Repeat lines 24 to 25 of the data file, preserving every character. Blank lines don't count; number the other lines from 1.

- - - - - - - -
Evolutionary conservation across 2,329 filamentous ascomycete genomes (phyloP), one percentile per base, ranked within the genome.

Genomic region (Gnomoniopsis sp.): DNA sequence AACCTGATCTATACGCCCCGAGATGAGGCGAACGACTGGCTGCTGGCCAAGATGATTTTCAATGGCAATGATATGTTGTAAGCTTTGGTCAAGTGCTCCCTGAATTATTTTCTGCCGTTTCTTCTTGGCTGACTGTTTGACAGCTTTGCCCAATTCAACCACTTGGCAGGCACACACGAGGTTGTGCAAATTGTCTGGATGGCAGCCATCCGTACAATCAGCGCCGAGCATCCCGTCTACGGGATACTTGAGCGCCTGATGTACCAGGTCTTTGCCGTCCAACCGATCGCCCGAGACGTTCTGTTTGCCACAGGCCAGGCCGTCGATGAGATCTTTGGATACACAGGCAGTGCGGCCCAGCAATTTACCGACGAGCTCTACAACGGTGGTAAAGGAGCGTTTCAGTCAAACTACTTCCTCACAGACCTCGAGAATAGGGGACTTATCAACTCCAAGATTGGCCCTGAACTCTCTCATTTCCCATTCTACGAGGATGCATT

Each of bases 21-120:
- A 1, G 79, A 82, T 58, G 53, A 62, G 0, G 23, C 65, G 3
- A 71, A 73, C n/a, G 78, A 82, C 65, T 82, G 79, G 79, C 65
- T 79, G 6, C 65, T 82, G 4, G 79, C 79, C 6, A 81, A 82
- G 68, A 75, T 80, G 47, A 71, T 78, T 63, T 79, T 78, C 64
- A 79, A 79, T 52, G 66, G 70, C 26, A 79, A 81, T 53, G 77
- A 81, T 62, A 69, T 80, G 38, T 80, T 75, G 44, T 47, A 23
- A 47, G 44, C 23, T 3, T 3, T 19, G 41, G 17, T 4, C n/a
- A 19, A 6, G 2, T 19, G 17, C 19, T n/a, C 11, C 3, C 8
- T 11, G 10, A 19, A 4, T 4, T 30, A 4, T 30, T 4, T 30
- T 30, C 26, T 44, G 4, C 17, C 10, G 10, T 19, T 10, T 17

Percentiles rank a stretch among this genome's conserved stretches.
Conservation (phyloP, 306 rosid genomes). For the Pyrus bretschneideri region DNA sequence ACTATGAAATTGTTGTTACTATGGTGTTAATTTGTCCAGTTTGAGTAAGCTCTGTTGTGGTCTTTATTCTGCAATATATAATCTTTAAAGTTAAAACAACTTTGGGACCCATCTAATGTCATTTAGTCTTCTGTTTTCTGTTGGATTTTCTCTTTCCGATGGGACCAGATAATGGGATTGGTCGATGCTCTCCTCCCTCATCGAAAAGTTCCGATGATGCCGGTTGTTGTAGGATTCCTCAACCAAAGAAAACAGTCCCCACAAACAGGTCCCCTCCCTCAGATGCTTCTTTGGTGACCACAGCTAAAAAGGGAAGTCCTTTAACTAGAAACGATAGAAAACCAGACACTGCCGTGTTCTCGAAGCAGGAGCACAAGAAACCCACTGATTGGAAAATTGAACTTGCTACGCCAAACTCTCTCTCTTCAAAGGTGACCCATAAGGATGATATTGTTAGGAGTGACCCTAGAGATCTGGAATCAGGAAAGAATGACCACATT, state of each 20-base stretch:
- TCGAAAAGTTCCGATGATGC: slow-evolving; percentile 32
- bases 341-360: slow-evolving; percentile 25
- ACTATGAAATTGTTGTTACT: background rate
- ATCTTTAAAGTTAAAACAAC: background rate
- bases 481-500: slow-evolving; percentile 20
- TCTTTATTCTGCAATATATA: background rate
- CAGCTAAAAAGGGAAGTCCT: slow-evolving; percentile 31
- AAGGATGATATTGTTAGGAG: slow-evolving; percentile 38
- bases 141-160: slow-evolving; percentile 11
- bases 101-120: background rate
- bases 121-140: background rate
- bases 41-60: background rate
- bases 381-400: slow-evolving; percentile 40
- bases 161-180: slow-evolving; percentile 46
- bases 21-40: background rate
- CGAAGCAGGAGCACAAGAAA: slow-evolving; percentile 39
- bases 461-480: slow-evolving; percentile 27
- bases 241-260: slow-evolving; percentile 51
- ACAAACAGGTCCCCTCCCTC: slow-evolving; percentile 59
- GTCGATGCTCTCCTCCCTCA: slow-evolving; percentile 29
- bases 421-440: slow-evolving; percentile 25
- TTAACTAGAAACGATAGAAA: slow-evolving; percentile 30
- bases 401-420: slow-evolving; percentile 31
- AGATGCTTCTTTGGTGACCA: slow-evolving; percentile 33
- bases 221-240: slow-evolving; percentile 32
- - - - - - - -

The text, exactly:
- bases 141-160: slow-evolving; percentile 11
- bases 101-120: background rate